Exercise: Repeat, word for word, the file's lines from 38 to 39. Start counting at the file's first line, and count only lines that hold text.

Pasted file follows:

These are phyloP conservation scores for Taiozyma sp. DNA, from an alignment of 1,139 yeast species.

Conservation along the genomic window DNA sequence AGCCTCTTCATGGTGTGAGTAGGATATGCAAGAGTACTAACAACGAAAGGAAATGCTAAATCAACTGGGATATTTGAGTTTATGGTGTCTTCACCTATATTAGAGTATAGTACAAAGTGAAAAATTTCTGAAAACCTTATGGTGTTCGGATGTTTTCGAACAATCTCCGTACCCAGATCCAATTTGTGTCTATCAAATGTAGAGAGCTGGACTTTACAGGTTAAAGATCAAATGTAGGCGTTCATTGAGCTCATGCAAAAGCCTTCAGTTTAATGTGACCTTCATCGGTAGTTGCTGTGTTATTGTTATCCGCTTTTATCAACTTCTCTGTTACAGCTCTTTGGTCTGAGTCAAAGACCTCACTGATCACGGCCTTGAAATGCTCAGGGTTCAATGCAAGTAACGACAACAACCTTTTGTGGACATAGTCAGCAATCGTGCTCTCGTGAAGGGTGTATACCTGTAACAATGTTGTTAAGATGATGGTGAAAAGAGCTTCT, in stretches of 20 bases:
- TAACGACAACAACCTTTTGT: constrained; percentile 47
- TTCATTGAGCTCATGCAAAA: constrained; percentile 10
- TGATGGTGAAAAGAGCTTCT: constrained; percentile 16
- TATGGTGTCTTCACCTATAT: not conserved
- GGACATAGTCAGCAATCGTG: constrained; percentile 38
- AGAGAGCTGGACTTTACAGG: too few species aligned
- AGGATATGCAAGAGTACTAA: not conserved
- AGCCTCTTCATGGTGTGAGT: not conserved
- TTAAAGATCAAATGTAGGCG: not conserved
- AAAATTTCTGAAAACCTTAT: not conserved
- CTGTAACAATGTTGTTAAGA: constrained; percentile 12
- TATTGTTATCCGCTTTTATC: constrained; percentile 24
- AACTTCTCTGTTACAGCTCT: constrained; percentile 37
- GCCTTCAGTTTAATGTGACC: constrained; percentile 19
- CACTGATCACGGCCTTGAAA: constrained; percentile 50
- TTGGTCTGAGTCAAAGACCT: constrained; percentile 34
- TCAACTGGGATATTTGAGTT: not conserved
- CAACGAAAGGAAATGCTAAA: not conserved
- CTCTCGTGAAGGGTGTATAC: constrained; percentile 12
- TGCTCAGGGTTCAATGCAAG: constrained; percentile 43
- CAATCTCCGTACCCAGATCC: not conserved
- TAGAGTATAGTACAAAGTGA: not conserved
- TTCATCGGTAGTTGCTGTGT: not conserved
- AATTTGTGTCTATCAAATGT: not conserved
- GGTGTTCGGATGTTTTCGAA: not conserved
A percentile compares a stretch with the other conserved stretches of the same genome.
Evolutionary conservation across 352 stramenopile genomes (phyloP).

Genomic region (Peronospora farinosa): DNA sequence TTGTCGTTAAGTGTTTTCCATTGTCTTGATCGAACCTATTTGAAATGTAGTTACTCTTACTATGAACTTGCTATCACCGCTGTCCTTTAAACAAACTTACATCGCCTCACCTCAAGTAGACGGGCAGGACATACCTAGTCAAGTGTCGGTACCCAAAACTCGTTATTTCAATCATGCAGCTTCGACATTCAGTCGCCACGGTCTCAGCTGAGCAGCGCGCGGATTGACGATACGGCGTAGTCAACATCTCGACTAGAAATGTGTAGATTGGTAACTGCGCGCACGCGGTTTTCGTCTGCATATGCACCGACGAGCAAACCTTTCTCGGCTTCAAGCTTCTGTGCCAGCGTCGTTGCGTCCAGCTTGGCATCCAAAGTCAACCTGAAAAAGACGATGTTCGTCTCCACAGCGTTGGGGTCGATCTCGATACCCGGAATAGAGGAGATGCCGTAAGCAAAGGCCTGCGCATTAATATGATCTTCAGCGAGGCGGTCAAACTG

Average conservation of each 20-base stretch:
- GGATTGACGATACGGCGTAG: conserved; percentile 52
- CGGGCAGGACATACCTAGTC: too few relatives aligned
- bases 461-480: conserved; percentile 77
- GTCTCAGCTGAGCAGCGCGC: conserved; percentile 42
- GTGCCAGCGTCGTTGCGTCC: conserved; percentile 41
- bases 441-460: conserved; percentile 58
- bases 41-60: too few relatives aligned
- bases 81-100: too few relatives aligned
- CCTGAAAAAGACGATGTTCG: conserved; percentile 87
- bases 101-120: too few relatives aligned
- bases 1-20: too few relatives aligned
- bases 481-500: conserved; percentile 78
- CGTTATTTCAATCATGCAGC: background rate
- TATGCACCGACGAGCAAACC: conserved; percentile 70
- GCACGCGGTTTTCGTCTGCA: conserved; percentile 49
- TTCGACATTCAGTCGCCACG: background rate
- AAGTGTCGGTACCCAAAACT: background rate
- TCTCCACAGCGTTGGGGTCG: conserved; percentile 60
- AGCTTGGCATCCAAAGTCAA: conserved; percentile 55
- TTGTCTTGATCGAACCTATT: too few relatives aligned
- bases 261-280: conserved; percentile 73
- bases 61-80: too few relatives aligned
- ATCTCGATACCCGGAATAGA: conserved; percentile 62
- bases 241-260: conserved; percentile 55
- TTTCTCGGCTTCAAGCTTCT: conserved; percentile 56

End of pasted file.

- bases 41-60: too few relatives aligned
- bases 81-100: too few relatives aligned